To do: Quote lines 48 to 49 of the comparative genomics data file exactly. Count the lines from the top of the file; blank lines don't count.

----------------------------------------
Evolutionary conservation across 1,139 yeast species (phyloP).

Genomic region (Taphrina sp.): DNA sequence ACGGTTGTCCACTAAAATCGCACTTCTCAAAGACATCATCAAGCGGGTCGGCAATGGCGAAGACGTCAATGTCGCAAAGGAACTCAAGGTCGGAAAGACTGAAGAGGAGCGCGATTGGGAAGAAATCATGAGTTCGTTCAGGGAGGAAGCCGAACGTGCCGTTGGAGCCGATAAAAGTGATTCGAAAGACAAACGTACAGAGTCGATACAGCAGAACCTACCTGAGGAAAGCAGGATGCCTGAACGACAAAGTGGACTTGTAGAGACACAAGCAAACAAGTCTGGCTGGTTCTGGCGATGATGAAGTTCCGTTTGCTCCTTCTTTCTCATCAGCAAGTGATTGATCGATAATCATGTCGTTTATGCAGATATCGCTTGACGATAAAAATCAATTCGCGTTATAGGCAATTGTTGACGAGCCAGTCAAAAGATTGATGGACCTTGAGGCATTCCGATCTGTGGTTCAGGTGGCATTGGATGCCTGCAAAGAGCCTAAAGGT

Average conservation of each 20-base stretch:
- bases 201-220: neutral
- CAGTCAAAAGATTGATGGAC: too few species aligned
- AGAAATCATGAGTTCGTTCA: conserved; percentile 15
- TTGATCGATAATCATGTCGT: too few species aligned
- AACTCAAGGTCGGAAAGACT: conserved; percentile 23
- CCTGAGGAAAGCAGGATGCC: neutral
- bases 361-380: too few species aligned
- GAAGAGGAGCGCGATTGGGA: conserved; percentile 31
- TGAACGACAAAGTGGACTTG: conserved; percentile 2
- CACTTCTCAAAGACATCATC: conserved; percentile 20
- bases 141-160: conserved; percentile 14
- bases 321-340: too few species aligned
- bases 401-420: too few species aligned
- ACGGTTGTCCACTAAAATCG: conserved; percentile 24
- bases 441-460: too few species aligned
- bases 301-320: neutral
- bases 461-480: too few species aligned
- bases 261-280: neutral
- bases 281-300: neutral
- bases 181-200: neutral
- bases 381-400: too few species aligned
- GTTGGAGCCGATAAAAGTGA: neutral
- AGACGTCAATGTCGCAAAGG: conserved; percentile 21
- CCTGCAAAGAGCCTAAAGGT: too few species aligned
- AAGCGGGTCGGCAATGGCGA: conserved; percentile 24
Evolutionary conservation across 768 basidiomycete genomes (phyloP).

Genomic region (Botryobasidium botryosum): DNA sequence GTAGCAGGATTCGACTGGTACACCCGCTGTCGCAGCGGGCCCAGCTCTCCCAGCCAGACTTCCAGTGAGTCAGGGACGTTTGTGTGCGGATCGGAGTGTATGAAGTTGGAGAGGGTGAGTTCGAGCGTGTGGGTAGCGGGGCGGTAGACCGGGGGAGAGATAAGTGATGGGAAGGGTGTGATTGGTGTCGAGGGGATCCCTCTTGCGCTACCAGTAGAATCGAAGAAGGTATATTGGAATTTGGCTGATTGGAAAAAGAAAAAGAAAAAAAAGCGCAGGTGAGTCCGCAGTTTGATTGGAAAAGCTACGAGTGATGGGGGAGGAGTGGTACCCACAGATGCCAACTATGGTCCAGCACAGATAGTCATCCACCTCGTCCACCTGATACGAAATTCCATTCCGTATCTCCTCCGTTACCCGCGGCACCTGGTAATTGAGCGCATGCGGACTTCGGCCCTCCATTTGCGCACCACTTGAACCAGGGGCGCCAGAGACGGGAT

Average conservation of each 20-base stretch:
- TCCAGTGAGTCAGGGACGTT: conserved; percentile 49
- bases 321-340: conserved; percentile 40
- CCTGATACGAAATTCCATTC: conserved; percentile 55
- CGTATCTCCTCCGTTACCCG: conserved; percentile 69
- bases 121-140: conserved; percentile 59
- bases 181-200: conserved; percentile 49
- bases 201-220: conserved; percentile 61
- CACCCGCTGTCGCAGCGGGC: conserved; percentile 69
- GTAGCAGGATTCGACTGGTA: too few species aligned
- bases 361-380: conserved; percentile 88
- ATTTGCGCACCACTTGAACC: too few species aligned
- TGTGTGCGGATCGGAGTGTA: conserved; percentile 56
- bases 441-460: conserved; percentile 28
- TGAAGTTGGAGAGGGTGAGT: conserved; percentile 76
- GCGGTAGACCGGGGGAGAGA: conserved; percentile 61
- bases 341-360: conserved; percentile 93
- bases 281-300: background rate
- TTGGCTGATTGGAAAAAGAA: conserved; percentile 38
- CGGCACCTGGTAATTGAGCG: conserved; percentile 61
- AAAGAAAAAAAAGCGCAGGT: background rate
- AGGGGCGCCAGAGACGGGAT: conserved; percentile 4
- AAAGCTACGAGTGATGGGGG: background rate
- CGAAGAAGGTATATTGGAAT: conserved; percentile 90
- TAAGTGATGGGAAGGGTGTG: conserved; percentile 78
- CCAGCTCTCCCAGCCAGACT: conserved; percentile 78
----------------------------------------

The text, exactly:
- bases 281-300: background rate
- TTGGCTGATTGGAAAAAGAA: conserved; percentile 38